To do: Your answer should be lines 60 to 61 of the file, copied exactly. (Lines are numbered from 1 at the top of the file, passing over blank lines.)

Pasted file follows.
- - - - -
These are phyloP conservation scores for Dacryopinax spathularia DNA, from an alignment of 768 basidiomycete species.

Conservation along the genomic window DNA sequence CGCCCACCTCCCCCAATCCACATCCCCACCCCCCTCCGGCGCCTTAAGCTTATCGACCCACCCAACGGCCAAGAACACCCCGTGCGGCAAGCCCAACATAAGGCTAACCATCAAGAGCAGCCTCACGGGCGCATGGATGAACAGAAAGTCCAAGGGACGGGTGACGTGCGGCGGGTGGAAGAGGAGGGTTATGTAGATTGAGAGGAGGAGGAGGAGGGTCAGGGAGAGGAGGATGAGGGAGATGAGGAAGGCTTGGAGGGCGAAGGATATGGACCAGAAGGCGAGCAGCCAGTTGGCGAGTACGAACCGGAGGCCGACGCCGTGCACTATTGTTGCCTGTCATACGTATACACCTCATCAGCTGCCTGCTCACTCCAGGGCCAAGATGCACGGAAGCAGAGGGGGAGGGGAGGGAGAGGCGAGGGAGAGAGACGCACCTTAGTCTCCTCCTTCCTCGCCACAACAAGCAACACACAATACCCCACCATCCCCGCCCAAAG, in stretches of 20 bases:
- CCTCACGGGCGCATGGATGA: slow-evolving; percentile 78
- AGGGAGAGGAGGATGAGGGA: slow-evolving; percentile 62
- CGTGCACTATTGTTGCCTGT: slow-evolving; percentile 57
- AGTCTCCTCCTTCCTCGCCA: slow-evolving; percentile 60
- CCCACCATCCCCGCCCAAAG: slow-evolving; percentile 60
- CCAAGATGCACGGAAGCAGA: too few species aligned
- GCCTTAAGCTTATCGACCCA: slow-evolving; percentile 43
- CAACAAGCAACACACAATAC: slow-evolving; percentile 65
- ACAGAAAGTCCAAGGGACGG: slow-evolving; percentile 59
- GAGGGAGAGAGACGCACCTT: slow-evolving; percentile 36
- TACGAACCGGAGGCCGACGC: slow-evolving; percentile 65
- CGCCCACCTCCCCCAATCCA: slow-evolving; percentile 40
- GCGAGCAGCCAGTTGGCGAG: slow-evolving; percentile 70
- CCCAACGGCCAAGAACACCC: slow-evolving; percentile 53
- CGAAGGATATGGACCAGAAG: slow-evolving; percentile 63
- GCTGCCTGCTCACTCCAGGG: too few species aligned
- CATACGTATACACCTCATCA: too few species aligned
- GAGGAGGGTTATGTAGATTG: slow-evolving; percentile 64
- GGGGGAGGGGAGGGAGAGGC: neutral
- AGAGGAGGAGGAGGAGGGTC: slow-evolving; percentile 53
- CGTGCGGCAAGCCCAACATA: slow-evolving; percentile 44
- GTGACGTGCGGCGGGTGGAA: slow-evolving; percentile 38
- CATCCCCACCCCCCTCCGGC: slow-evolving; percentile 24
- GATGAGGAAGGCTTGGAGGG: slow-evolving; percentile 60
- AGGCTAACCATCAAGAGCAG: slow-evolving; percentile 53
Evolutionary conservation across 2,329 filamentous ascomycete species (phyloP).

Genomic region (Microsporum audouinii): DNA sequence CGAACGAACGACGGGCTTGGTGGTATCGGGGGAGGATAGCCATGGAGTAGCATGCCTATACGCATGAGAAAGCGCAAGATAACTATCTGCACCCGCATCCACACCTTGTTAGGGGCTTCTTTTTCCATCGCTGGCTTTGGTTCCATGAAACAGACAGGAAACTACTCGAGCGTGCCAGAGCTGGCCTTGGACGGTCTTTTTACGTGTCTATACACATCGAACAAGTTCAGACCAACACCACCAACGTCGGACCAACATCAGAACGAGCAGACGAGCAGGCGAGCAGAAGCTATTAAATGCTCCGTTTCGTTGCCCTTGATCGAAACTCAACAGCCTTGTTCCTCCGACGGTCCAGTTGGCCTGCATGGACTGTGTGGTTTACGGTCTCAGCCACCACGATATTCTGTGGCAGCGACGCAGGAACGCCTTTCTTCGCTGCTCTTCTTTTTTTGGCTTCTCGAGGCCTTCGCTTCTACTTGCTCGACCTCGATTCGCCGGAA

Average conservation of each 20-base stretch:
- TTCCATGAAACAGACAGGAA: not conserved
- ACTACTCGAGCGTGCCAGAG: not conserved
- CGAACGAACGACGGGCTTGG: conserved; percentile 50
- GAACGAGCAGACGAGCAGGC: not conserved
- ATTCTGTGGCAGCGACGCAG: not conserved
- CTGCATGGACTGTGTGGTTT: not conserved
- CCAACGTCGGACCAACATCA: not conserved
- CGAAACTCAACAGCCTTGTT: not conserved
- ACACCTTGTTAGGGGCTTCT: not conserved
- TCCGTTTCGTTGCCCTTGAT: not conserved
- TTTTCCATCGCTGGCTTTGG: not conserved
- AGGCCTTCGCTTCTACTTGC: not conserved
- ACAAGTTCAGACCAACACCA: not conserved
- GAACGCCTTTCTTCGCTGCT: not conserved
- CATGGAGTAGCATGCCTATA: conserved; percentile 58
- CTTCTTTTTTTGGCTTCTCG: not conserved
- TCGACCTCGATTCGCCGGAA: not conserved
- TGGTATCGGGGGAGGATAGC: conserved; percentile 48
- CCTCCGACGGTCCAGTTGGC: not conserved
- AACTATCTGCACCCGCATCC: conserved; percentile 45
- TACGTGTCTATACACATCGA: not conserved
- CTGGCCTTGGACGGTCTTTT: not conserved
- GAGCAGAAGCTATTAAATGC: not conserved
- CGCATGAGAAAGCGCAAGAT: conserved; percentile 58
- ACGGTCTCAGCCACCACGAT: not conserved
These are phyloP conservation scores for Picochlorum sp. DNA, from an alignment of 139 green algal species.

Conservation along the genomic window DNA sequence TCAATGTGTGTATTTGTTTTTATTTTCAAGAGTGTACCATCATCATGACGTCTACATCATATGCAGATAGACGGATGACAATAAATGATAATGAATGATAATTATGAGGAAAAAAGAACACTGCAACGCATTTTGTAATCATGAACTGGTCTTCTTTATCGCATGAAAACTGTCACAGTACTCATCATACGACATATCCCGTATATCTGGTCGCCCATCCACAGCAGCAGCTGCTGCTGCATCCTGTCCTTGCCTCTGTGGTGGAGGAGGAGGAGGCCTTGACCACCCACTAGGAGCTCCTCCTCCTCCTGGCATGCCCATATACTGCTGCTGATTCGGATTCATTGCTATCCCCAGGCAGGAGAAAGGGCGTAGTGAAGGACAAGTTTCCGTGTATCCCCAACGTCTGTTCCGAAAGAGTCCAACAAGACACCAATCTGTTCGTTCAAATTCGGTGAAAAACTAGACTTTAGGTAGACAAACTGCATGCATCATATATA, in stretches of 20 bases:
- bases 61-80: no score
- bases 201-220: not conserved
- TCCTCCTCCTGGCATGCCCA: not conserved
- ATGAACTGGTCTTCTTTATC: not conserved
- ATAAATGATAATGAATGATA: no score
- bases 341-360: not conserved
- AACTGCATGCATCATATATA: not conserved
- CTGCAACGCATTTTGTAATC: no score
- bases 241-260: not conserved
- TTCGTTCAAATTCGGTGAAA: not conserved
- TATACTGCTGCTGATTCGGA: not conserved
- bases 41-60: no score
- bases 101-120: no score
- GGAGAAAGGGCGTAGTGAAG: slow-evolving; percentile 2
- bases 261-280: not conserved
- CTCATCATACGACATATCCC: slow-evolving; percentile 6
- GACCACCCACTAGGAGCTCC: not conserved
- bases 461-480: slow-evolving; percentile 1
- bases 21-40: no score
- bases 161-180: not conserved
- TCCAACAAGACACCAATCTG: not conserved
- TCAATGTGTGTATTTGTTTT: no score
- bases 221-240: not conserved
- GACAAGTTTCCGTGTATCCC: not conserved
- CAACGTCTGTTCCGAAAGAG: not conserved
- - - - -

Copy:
- TCCTCCTCCTGGCATGCCCA: not conserved
- ATGAACTGGTCTTCTTTATC: not conserved